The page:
Add springs to each atom of a group

Hi all,
Recently I’m studying the friction properties of bilayer graphene, I want to add independent springs to each atom of the top layer graphene and moving these springs with a constant velocity in LAMMPS, this protocol is widely used in nanotribology. (e.g., see M. M. van Wijk, et al. Superlubric to stick-slip sliding of incommensurate graphene flakes on graphite. Phys Rev B. 2013, 88: 235423.)
However, I found it’s not trivial to do it in LAMMPS. The present fix styles in LAMMPS such as fix spring and fix smd are designed to add single spring to the COM of a group. Although fix spring/self can add independent springs to each atom, these spring cannot be moved like that in fix smd. Thus, I’m wondering if there is an easy way to do this kind of simulation in LAMMPS or I need to implement this protocol myself. If it is the latter case, is there any point I need pay special attention to? Any input is grateful.
Thank you in advance!



I think you can use fix addforce where you specify a specific force per atom which can be a variable where you use the initial position plus some function-dependent displacement as r_0 for the spring. Something along these lines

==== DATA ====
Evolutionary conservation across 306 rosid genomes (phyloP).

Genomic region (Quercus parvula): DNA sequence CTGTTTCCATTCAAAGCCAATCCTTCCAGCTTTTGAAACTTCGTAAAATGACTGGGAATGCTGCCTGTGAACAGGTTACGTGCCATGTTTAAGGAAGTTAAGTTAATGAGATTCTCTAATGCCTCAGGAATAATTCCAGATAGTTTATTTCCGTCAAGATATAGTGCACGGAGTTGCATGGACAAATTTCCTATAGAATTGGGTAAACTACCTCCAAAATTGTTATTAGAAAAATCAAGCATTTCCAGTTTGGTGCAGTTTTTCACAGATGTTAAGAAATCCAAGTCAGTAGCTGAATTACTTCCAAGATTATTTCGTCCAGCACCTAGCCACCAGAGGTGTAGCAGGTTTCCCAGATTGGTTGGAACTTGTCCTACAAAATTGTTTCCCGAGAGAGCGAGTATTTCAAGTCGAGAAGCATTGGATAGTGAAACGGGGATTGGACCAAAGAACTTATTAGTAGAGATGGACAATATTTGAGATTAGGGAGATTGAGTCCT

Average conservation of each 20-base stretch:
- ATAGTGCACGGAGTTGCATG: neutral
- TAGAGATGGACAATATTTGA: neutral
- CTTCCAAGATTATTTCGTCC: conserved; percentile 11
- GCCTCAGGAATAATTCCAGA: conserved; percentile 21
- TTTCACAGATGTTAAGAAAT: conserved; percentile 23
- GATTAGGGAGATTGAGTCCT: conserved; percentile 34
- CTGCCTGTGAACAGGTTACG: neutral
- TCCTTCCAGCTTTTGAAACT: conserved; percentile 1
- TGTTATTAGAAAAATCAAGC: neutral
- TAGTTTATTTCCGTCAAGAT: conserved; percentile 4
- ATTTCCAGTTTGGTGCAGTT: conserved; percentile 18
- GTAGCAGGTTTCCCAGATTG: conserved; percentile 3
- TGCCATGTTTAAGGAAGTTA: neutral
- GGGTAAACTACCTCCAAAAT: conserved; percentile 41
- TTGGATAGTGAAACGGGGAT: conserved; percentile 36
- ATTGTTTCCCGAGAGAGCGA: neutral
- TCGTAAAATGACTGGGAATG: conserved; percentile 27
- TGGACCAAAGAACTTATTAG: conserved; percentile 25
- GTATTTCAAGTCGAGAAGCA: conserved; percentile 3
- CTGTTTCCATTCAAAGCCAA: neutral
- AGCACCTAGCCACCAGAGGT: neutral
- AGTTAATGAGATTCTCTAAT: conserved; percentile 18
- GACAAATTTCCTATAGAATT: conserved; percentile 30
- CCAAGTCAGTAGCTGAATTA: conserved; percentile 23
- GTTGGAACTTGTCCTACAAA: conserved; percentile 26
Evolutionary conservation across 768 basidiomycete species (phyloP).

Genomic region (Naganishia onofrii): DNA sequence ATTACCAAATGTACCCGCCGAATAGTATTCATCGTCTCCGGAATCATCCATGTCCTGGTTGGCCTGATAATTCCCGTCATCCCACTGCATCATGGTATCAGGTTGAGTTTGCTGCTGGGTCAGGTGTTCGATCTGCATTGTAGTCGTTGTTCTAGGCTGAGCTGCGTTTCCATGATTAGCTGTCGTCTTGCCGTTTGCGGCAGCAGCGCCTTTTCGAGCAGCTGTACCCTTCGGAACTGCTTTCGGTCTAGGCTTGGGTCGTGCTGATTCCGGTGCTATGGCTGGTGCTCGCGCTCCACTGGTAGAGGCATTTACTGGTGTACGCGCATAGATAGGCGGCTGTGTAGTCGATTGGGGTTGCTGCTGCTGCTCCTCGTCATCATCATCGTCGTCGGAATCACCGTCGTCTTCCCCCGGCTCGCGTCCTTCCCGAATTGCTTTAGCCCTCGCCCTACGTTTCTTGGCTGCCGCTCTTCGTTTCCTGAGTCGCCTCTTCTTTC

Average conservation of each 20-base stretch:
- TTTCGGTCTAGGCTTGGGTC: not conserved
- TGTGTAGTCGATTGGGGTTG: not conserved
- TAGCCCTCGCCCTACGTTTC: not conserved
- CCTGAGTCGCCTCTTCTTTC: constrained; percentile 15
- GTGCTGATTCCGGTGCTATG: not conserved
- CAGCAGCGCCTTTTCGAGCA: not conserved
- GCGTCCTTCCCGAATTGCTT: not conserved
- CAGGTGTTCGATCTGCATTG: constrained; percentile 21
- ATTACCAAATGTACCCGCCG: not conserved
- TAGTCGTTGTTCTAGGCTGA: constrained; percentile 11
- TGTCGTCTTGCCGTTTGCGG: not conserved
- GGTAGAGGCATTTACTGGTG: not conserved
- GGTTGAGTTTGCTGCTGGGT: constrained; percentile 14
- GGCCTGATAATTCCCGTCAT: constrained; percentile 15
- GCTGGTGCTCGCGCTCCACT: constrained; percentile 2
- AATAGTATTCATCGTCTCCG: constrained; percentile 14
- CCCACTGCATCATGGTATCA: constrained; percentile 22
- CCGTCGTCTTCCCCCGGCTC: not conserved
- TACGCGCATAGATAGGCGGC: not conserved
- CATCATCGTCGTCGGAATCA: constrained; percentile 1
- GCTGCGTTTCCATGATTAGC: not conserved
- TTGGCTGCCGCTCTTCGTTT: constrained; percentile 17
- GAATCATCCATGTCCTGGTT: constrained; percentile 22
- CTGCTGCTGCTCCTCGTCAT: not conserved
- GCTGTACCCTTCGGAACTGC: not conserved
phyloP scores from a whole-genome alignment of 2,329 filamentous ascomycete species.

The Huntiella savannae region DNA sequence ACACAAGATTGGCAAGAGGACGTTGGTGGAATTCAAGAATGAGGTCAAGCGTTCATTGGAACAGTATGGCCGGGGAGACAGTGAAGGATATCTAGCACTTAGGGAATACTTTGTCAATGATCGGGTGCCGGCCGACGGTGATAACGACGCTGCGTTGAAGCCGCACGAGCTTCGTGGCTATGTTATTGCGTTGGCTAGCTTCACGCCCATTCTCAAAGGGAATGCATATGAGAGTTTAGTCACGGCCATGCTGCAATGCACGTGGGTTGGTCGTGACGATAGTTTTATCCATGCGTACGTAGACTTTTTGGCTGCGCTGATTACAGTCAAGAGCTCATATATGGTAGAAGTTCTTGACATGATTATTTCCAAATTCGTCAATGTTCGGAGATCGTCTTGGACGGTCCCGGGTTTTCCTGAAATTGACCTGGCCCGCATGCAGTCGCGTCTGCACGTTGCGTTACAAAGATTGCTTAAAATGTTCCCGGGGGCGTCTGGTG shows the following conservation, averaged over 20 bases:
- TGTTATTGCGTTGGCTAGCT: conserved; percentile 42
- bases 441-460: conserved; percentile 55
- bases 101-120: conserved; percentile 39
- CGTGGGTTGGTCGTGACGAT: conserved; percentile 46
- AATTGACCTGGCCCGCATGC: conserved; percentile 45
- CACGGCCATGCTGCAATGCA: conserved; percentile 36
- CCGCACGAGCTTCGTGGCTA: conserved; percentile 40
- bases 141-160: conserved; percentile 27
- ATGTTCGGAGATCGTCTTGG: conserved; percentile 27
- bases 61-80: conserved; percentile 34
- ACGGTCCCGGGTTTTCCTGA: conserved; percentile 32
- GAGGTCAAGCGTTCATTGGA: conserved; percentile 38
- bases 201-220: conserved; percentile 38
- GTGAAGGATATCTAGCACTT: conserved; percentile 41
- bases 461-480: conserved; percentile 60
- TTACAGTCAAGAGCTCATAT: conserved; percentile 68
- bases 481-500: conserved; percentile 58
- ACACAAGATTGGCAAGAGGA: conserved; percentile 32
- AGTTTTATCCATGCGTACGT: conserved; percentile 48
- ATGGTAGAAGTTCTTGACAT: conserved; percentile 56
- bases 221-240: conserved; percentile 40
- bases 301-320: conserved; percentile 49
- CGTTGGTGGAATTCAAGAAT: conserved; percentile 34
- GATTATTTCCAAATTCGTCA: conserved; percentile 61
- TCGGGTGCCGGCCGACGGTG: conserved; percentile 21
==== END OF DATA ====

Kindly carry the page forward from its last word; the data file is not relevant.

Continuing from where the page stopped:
# Due to periodic boundary conditions, we need to use the unwrapped coordinates

compute unwrapped all property/atom xu yu zu

# Store initial position of the atoms

fix initial_position all store/state 0 x y z

# Spring constant

variable k equal 1.0

# Customized time-dependent, per-atom spring r_0

variable x0 atom f_initial_position[1]+time

variable y0 atom f_initial_position[2]

variable z0 atom f_initial_position[3]

# Force components using the above

variable fx atom (c_unwrapped[1]-v_x0)*v_k

variable fy atom (c_unwrapped[2]-v_y0)*v_k

variable fz atom (c_unwrapped[3]-v_z0)*v_k

fix addforce all addforce v_fx v_fy v_fz

There might be a simpler way, but this at least works (I think) :slight_smile:


It might also be possible to modify fix spring self to accept per-atom variables. You could then encode the position as a function of time. In effect it will achieve Anders’ solution but might be a bit cleaner looking.

Ahh that is much better haha!